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Patient complains that spinal manipulation caused or worsened a ruptured disc resulting in urinary incontinence and urgent surgery.

Ninety percent of patients who have back pain caused by a ruptured disk improve spontaneously with time, or bed rest, or chiropractic care, or physical therapy. Ten percent require surgery because of intractable pain and/or leg muscle weakness and/or bladder, bowel, or sexual dysfunction from progressive nerve pressure damage.

The goal of surgery is to stop the progression of any nerve damage, and to relieve the pain. It is successful in eighty percent of the cases, and it may take days, weeks, or months to improve, depending upon the length of time it persisted, and the amount of damage. Pain is subjective, and there is much less urgency than when leg muscle nerve damage is apparent, and much more urgent with bladder, bowel or sexual dysfunction.

This 32-year-old male patient injured his back bending over at work on 1/28. He came under the care of a chiropractor, Dr. #1, on that day and was seen every few days with "adjustments," and usually electrical techniques. He initially began to improve and feel better.

However, on 3/8 there was muscle weakness in the right lowered leg with planter flexion (foot down) and dorsiflexion (foot up) positions. Also, the reflexes in that leg were diminished. Dr. #1 noted: "recommend see M.D.", and noted Dr. #2 was his physician.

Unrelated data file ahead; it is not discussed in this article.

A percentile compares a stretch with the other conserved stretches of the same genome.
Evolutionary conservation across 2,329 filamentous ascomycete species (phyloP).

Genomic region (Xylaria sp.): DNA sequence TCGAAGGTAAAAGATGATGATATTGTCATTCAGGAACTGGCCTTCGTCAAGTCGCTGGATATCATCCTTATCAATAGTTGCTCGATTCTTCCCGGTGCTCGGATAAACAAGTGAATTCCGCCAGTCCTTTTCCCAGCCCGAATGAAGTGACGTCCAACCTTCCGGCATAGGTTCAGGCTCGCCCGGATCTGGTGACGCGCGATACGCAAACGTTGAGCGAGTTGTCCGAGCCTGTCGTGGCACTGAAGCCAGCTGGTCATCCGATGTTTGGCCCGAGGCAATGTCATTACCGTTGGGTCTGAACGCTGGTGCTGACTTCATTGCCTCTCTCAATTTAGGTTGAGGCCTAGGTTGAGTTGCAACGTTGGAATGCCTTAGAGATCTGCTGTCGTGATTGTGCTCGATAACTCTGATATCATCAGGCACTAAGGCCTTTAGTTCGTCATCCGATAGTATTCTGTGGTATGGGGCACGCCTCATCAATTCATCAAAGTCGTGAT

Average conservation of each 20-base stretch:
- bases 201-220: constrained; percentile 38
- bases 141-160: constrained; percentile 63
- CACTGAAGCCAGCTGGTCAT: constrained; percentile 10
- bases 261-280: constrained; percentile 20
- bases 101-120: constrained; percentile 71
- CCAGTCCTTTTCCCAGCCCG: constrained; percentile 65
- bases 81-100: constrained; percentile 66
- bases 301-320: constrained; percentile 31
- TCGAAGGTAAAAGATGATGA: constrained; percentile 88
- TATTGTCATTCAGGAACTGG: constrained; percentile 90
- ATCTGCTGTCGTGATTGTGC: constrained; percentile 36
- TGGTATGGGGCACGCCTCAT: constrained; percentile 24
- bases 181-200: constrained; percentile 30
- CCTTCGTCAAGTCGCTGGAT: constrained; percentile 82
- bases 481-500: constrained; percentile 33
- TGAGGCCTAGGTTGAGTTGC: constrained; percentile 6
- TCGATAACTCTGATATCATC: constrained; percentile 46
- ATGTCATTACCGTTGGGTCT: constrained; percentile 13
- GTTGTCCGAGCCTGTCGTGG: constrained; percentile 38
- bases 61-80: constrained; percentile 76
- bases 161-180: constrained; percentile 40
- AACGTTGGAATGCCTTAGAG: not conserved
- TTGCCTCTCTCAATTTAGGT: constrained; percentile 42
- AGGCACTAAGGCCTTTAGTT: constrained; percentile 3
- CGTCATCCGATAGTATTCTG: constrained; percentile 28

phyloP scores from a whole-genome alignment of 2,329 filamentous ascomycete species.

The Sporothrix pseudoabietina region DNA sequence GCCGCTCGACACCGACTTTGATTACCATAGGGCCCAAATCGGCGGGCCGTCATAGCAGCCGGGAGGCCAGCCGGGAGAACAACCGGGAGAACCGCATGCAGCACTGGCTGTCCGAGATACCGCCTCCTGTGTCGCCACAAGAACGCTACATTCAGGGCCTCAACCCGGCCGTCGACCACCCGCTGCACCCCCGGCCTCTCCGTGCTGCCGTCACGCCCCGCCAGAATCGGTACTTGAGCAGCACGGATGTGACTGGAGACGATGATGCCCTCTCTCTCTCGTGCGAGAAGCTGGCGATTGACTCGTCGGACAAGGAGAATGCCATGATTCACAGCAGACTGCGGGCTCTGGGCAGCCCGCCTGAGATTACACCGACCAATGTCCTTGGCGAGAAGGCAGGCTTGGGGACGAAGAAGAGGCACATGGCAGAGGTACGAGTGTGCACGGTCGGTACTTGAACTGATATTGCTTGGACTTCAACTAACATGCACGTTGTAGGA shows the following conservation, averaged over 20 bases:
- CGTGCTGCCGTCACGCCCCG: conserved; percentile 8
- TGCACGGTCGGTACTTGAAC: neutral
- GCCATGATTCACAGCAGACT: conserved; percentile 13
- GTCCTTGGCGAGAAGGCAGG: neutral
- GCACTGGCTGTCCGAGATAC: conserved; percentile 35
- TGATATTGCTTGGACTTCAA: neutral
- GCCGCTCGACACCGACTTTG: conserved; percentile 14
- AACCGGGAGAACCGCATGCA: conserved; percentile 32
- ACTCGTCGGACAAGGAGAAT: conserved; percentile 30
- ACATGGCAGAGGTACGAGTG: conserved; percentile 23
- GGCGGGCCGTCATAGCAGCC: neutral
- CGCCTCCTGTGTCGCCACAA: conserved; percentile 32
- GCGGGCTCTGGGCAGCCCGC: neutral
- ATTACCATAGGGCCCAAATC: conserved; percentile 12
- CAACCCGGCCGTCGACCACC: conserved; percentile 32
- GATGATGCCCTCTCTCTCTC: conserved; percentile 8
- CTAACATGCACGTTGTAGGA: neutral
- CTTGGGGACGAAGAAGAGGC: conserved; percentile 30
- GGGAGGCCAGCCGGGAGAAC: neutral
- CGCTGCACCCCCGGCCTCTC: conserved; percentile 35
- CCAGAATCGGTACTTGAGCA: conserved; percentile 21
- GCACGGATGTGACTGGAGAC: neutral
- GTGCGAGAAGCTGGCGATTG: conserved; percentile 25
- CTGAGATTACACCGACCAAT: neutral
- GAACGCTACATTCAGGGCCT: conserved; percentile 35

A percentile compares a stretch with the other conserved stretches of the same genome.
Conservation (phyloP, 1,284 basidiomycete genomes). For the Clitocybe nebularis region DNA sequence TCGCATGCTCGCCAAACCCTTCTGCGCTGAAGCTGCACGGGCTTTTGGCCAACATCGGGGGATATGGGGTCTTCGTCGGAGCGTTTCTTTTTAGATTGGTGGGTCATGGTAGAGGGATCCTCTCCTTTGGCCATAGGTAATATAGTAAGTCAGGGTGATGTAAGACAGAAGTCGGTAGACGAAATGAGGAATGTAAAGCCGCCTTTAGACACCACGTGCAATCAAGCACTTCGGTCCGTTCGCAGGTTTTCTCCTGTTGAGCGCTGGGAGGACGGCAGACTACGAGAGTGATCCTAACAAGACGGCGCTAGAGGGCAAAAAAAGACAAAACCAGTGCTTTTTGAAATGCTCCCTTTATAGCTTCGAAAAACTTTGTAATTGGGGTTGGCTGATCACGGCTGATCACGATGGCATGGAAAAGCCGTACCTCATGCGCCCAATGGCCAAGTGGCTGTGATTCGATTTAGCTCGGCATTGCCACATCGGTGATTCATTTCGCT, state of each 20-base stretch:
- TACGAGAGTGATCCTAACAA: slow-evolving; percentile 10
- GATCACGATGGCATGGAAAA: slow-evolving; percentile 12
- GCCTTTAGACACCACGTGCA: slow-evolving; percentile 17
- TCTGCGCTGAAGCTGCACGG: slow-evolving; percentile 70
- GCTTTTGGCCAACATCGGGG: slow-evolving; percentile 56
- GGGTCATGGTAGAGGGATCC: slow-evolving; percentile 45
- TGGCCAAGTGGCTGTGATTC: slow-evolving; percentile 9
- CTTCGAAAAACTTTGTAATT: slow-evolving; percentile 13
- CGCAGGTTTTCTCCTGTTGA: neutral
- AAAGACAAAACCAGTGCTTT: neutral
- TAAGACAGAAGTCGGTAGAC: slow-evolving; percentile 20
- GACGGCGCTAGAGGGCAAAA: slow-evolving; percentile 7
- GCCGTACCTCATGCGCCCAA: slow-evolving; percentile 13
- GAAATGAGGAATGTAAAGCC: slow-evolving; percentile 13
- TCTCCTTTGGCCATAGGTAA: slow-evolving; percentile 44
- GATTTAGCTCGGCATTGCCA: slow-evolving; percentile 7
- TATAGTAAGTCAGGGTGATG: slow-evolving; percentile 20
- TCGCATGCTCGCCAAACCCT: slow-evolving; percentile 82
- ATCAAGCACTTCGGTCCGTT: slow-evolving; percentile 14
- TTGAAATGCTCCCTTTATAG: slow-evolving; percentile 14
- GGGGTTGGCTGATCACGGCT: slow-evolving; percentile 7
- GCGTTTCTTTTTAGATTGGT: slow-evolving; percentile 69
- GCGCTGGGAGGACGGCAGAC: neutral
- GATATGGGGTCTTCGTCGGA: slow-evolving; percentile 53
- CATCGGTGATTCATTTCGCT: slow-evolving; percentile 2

On 3/10 he saw Dr. #2 who noted that same history of injury, improvement with chiropractic care but worsening of his pain and weakness in his foot. He found normal reflexes. He concluded properly that he probably had a herniated (ruptured: extruded) disk and: "We will set him up for some P.T. (physical therapy) since he is extremely anxious to avoid surgery." Then, an MRI would be done if P.T. did not help.

On 3/13 the patient called and changed his mind, and wanted an MRI, and: "He is wetting the bed and has incontinence." The MRI was done that same day and showed: "L4-5 Disk Level: Degenerative disk disease with moderate-sized central and right paracentral disk extrusion which posteriorly displaces and impression pushes on the right L5 nerve root in the central canal. There is very mild encroachment of the central canal and mild encroachment of the proximal right and left neural foramina." This means there was a ruptured disk that was squashing the nerve root at that level on the right side. That was causing his symptoms. There was a smaller ruptured disk at the L5-S1 (next level), but was not causing nerve compression.